Street Law’s civic education programs have been shown to increase students’ knowledge about the law and legal systems (Giese, 1997; Clawson & Sheldon, 1998). These programs cover a wide variety of legal knowledge, with a focus on the practical information that young people need to know in everyday life. The idea is not to create lawyers, but to teach “preventative law,” which can help young people solve or avoid legal problems as they arise.
Street Law lesson topics include housing, employment, financial literacy, consumer law, criminal law, the juvenile justice system, police procedures, sexual assault, gun laws, family law, and many more. These subjects are not only important, but also engaging—teachers and youth workers report that students who do not attend to any other subject often become interested, active learners when the topic is the law. Studies link Street Law to improved classroom participation, attendance and enthusiasm for school (Johnson, 1992).
In addition to essential legal knowledge, Street Law programs also teach young people where rules and laws come from, how they can be changed, and why they are essential to society. This understanding helps young people see the system of rules as necessary, useful, and just, rather than unnecessary, alien, and unfair. As bonding theory (Hirschi, 1969) suggests, comprehension of the importance of law can lead to greater rule adherence among youth. Formal evaluations as well as anecdotal reports from teachers and administrators show that Street Law programs increase understanding and belief in laws, increase bonding to school and system officials, and decrease incidence of rule-breaking (Hunter & Turner, 1982; SPEC, 1998). This alone is incredibly valuable.
Successful adults must be armed not just with knowledge but also with the skills to use that knowledge. In a study of several schools in high-risk environments, Wehlage (1989) found that those schools that promoted problem solving, decision making, goal setting, planning, and helping others, had significantly higher graduation rates than did other schools with similar risk factors that did not promote these values. Violence, drug abuse, and delinquency prevention programs that focus on individual skills related to problem solving, moral reasoning, decision making, and self control show themselves to be highly effective (Elliot, 1998; Surgeon General, 2001). Youth facing adverse circumstances have increased resiliency when taught problem solving skills, including “the ability to think abstractly, reflectively, and flexibly and to be able to attempt alternate solutions for both cognitive and social problems” (Bernard 1991).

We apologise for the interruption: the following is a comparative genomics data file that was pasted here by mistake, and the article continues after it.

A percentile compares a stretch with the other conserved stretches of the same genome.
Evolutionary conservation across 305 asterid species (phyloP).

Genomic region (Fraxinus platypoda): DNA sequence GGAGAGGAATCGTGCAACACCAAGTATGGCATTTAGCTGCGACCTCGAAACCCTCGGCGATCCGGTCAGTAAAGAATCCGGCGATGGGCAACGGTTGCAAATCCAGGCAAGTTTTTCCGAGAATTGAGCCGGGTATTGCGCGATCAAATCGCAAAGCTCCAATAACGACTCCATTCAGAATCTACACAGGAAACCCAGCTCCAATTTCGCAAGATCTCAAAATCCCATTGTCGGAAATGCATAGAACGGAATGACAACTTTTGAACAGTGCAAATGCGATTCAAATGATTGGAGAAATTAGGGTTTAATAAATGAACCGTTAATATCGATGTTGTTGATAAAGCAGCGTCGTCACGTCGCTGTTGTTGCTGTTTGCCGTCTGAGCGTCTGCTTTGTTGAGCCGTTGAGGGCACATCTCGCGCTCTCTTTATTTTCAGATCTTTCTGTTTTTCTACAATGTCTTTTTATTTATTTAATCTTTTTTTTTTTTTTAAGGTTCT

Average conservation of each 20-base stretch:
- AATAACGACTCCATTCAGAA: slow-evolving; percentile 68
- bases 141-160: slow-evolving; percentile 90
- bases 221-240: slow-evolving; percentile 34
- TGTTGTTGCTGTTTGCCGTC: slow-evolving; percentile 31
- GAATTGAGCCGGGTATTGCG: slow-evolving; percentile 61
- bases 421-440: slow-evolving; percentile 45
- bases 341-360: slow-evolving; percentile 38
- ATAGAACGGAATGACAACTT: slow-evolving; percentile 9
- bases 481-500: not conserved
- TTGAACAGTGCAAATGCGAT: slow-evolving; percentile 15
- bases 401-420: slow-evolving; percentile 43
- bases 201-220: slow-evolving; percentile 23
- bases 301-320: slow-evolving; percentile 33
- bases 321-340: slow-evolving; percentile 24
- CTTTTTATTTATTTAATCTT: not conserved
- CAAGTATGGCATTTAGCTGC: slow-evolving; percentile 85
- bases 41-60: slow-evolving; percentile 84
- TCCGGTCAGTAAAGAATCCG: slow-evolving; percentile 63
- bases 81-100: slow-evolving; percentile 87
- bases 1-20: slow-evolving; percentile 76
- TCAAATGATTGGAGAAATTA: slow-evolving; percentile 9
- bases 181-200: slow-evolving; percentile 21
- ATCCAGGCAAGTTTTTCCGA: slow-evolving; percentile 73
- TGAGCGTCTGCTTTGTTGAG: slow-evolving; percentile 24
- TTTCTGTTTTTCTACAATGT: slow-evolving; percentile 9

Success in employment, as identified by the SCANS 2000 study, requires a variety of competencies and foundational skills including the ability to work as a team, negotiate to arrive at a decision, organize and evaluate information, communicate effectively, think creatively, listen to others, teach and help others, identify problems, and generate multiple solutions. All of these aspects are incredibly necessary to build leadership skills in young people.
Evaluations show that effectively implemented Street Law programs improve participants’ skills in all these areas. (Clawson & Sheldon, 1998; SPEC, 1998; Caliber, 1998; Buzzell, 1994). Through multiple teaching strategies, Street Law programs infuse practice of these skills in every lesson. For example, working together in small groups to conduct a mock trial—with one group being prosecutors, another being defense attorneys, and a third being judges—students must agree on what they will do in each case. Cooperative small-group learning, identified as a key method for encouraging resiliency in youth (Bernard, 1991), builds the ability to organize and evaluate information (the case), plan, reason out moral problems, help others, work cooperatively as a team, listen to peers, and generate multiple solutions. Youth must use conflict resolution skills to reach consensus and response control and tolerance in order to participate respectfully in the discussion. The engaging, interactive activities allows students to practice their individual communication skills, decision making abilities, and flexible thinking. Young people must think abstractly and reflectively, communicate effectively, advocate a position, listen to others, and evaluate information.
In a self-governing society, where citizens are the expected decision-makers, young people need to learn how to make judgments about specific issues and be able to discuss their positions effectively. Internalization of skills to affect daily behavior requires more than just a lesson. Active engagement in practice is the best way for youths to adopt real behavior change. Skills become meaningful when students must reason out real-life problems that they can relate to their own lives. This is why Street Law programs focus on skill-based learning with legal content. Catalano et al. found, in their review of effective programs, that the combination offered by Street Law—specific knowledge, skills training, and applied learning—“may be the most effective way to prevent particular psychosocial problems” (2002).
Street Law instructors and resource people come from a variety of backgrounds—classroom teachers, social workers, probation officers, business people, lawyers and law students, and other varieties of interested people. Adult involvement allows students to see adult professionals in another role—a role that clearly demonstrates that the instructor or the resource person chose to offer their time and care to the participating students in a positive learning environment. Often the first question from the students is, “Why are you teaching us?” The question offers an important teaching moment, the opportunity to discuss the role of community adults in “rearing” youth and the youth’s importance to the community. As Deborah Meier has demonstrated, positive time to connect with trusted adults is among the most important elements of educational programs that produce successful young people (2002).